If You Have Acne-Prone Skin, AVOID These 5 Beauty Ingredients
Save for a monthly pimple, a loyal companion to my menstrual cycle, I don't get acne. Or, didn't. Until I started using a green tea face wash a few months ago, when green tea was all the rage among beauty writers. A week or two after I started using the coveted product, I started breaking out. This was unusual. 'Could it be stress?' I wondered. 'Something to do with being on the wrong side of 30?' After much contemplation, I realised that the only big change in my skin care routine was the aforementioned face wash. I decided to stop using it. Sure enough, within a few days, my skin cleared out.
Beauty products - organic, cosmetic, or cosmeceutical - are segregated by skin type. Normal, dry, oily, all. Seldom do we see 'acne-prone' in there. As I learnt the hard way, cosmetic acne, by its very definition, is triggered by certain ingredients (many of which are popular and recommended) in the products we use. These ingredients, in dermatological parlance, are called 'comedogenic'. Next time you buy a product you haven't used before, check the back for these comedogenics:
Almond oil, coconut oil, olive oil: These oils come recommended as home remedies for dry skin and natural make-up removers. But, they clog pores and can cause or aggravate acne.
Benzaldehyde: A good product for the face is one that has no fragrance. Unfortunately, many popular moisturisers are scented. Benzaldehyde, the ingredient that is used to bring about these soothing fragrances, is not great for you if you are susceptible to acne, as it clogs and irritates the skin.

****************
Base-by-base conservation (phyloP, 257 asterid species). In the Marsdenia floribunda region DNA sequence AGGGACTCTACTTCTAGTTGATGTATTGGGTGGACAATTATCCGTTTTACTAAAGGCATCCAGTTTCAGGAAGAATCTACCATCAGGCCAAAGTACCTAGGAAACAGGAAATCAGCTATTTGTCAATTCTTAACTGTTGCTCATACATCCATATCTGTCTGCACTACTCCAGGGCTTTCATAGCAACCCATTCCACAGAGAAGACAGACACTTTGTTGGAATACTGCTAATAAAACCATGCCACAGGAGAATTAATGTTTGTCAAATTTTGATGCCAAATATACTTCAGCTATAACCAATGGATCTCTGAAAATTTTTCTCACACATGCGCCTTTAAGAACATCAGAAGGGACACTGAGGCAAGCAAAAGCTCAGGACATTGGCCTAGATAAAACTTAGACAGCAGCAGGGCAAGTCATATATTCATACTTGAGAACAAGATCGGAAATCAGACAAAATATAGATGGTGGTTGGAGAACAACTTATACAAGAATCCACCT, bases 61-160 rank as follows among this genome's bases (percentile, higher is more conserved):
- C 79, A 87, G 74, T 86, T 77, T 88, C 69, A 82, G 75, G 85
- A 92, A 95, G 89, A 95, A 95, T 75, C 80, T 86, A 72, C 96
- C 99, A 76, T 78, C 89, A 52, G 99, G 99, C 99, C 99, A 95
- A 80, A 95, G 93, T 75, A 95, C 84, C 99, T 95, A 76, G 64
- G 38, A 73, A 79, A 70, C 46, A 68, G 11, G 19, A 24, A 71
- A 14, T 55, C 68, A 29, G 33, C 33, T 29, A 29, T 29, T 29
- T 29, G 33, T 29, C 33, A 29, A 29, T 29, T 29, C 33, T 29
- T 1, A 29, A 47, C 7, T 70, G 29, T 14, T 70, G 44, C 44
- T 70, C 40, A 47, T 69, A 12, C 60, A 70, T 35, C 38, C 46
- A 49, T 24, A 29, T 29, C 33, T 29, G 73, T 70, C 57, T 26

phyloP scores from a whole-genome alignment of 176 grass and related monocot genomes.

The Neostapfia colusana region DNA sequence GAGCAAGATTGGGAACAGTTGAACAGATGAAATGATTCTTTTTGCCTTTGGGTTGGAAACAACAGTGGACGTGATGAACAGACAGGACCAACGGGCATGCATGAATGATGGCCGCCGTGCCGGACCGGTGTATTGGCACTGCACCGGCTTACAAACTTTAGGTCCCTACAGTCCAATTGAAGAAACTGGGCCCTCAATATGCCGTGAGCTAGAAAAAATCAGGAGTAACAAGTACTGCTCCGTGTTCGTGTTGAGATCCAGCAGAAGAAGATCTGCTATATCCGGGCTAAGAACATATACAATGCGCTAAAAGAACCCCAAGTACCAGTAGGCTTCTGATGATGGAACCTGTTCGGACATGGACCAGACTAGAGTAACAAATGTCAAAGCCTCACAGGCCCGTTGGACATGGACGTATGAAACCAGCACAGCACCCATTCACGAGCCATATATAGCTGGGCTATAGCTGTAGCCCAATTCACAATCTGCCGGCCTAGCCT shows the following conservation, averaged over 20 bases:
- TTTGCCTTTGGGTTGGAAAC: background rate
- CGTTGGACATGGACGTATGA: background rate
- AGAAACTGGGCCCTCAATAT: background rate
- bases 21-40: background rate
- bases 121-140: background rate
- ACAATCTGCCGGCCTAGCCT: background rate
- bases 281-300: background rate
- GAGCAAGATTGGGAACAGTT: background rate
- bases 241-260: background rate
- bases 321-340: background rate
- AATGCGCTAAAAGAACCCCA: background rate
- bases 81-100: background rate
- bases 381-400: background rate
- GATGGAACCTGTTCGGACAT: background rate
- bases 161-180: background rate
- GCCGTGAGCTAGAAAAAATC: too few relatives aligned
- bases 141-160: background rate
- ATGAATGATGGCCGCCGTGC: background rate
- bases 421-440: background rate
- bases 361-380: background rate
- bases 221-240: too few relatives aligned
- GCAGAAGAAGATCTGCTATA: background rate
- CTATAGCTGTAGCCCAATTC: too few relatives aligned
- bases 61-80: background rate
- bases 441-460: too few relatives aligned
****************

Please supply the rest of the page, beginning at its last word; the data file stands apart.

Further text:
Mineral Oils: Although dermatologists do recommend products containing mineral oils, it is important to note that the basis here is purity, grade and level of refinement. Mineral oil is a cost-effective ingredient, and as such, constitutes many affordable products like Vaseline and baby oil. Not one to completely swear off, it must be used with caution, in small quantities.
Exfoliation Beads: Exfoliation of the face is a controversial topic to begin with. If you properly and regularly cleanse the face, do you really need to scrub it with known irritants? To each their own, we suppose. But, certainly, if you are prone to acne, stay away from this!
Sulfates: Many products these days are Sulfate-free. Wonder what that's about? Sulfate is a drying agent. When used on the face, it dries up the skin, which in revolt, goes in hyper sebum production, which then causes those pimples. To keep things simple, if you see a product with the declaration, 'Sulfate-free,' know that it's safe to use.
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